MAHER: Is there anything you would not publish? I mean, would you not publish nuclear codes, or if you found the plans to get bin Laden before that raid had been conducted?

ASSANGE: Well, if you engage in these hypotheticals like “24” did, you can justify anything. You can justify torturing people with hypotheticals - ticking time bombs and so on. But unlike most media organizations, we have a publicly stated policy on what we publish and what we don't publish. We don't make this up based on our political alliances like most organizations do. We accept material that is political, diplomatic, or historical or ethical significance that hasn't been published before and is on some kind of under some kind of censorship threat.

If it meets all those criteria, we will put our resources into publishing it and defending it. We may keep some portions of it at bay for a period of time if it would subject someone to reprisals for example. We promised the publisher eventually some pieces may be need to withheld for a period of time.

MAHER: But I know you have published diplomatic cables and diplomacy by its very nature has to do with, well, being diplomatic, and sometimes that's a good thing. For example, during the Cuban missile crisis, it was a lot about face-saving. We were on the brink of war. We made a deal behind the scenes to, where, if the Russians took the missiles out of Cuba, we said we would take the missiles out of Turkey. But the missiles were coming out of Turkey anyway. It was purely a face-saving endeavor to end the standoff. But if that had become public, it wouldn't have been face-saving, and maybe the world would have went to war.

ASSANGE: Yeah, maybe. I mean, I can see arguments for in the minutes of the negotiations, the negotiations need confidentiality at the moment that they're happening. But we're talking about what's happening at a significant time afterwards. And, you know, this is a matter of there being costs and benefits. We look at the benefits of what we've published.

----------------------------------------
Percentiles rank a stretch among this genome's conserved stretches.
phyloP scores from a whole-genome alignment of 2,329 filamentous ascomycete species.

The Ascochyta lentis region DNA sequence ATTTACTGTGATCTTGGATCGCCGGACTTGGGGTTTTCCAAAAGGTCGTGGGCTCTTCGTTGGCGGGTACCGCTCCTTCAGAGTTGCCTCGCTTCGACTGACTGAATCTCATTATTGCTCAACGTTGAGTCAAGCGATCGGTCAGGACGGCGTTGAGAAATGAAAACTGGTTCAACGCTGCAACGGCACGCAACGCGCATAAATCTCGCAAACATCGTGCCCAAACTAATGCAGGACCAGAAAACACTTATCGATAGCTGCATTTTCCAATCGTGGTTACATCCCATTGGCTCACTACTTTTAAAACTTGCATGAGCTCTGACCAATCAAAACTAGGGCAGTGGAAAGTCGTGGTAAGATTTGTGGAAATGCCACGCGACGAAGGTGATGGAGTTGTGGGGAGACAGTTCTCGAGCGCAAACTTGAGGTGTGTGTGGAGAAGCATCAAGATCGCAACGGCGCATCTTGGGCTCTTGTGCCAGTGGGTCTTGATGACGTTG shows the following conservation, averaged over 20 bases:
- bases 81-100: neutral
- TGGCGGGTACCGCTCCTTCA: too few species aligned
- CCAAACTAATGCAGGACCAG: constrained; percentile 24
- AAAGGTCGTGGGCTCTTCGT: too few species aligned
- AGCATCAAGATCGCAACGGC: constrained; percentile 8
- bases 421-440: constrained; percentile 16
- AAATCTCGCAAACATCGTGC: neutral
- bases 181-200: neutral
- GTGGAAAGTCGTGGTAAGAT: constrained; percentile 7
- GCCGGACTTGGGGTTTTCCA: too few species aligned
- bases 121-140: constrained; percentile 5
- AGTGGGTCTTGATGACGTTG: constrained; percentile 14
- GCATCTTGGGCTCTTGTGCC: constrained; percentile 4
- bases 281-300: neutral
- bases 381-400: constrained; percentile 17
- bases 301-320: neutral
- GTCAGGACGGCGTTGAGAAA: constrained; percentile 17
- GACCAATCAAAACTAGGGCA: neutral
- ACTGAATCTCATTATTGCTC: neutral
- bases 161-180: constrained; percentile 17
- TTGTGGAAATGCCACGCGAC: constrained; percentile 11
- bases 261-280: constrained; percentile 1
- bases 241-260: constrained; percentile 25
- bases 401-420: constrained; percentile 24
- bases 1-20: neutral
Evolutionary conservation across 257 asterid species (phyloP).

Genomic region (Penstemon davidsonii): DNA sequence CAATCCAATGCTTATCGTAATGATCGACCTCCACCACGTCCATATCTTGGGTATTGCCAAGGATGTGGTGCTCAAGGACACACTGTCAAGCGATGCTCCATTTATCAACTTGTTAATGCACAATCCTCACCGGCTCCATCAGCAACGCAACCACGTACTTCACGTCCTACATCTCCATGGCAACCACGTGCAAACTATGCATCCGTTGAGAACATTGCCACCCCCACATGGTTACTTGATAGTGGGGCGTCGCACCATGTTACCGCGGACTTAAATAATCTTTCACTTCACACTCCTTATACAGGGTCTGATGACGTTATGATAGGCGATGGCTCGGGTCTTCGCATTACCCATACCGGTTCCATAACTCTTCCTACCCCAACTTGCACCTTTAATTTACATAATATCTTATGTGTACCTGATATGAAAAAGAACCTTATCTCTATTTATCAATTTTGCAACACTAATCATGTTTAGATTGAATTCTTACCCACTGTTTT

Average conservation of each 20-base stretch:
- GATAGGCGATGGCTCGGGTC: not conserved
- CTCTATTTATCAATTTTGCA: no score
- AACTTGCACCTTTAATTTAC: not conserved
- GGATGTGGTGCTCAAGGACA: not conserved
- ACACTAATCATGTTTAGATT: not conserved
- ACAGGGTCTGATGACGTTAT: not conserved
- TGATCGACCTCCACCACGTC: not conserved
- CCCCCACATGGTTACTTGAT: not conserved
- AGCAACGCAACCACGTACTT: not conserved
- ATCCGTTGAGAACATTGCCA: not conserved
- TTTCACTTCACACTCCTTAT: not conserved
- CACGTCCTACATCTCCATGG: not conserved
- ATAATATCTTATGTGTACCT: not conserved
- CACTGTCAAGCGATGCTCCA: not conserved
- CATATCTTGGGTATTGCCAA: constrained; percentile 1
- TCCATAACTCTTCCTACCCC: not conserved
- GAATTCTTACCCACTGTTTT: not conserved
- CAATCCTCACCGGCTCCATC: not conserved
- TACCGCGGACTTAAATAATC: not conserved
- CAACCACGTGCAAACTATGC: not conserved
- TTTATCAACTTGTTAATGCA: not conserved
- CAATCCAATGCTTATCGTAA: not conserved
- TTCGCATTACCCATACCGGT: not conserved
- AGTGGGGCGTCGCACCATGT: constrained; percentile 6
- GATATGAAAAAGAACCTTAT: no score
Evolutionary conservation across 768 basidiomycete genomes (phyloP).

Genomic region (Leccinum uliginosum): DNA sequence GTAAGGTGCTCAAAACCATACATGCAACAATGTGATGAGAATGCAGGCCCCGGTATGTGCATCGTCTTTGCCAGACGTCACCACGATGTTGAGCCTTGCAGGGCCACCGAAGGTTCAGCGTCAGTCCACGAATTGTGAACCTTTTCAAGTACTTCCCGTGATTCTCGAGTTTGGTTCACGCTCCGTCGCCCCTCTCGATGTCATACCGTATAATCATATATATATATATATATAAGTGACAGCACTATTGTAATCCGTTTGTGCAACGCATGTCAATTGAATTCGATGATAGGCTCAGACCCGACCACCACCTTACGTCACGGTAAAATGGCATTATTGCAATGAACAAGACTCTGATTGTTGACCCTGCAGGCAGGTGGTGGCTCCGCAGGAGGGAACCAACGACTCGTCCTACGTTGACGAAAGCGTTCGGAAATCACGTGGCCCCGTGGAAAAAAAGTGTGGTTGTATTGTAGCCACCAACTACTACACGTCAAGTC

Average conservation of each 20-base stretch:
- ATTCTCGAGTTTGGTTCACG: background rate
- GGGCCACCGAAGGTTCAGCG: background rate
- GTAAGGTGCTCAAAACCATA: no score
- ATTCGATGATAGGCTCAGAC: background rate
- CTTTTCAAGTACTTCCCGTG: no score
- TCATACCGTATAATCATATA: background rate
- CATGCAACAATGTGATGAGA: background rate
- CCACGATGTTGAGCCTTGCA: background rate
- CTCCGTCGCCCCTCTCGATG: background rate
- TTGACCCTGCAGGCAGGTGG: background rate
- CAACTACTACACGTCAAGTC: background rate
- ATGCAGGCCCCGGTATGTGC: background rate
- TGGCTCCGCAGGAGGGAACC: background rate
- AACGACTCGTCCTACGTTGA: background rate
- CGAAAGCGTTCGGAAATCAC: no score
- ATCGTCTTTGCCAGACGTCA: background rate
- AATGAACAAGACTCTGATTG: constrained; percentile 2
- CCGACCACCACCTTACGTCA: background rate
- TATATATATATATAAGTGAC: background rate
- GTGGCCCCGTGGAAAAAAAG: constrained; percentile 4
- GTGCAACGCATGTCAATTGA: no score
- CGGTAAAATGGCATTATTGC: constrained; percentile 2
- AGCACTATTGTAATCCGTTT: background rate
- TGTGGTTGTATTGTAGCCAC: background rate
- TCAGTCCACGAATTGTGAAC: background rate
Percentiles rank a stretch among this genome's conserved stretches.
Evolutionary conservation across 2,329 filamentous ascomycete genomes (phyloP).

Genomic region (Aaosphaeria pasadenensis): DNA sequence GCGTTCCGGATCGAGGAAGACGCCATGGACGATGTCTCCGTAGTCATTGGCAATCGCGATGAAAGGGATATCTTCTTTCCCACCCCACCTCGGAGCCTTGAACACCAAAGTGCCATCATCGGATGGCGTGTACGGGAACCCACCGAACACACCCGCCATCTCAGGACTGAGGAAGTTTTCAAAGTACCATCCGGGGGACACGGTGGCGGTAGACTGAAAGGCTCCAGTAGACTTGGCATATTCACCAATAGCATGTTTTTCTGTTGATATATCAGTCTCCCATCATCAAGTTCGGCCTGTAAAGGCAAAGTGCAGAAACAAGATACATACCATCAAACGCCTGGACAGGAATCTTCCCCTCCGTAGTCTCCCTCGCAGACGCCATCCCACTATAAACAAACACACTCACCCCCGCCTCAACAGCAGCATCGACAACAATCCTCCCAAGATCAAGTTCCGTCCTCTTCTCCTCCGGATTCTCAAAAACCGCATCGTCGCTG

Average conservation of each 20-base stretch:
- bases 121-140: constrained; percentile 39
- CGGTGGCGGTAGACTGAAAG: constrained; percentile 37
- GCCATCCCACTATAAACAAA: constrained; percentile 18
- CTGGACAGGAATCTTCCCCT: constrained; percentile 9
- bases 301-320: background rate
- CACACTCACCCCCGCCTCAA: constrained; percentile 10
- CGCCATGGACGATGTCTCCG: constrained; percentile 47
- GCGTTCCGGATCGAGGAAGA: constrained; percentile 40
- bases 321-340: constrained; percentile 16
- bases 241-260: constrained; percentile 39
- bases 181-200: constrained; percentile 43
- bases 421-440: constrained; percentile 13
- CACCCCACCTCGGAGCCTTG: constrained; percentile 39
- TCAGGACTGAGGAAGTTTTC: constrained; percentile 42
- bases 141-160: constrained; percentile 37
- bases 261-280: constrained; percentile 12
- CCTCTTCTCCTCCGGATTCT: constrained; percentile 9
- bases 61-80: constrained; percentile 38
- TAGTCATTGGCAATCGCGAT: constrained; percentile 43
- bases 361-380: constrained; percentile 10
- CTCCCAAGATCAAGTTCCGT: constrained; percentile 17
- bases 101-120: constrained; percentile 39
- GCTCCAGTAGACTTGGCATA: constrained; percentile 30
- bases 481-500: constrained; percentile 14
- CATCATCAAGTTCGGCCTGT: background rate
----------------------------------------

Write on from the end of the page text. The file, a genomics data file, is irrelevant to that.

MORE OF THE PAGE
I mean, there is massive reforms all around the world. These documents that we’re published contributed significantly to the Arab spring. And that’s not us saying that. That’s Amnesty International and a lot of other reports saying that. But in the end, yes, sometimes the state department and other organizations have a responsibility to keep things secret for a limited period of time. They failed in that responsibility arguably. Us as a publishing organization, we have a responsibility also, and our responsibility is to publish fairly and fearlessly and represent the whistleblowers who bring us material, and it's all right for a different bodies in society to have conflicting roles. That's what keeps all our different organizations honest.


MAHER: Yeah, I think, I think if the United States could prosecute a foreign journalist, it would set a rather chilling precedent around the world. I don't know what would stop other countries from prosecuting our journalists if they felt like it. Russia comes to mind. So I certainly hope we…

ASSANGE: Already this case has been used to justify prosecutions around the world. I mean, it's used in Ethiopia, it’s used in a lot of countries to justify a crackdown on journalists. It’s not just me who’s involved in this. I mean, the young soldier Bradley Manning has now been detained without trial a U.S. military prison for longer than any other case in U.S. military history.

MAHER: Ok. Well, I hope you get out soon, Julian. We'd like to see you out on the outside again. I don't want to send Ben Affleck in like we did in Iran. Thank you, Julian Assange, everybody. Thank you, Julian.

Noel Sheppard
Noel Sheppard
Noel Sheppard, Associate Editor of NewsBusters, passed away in March of 2014.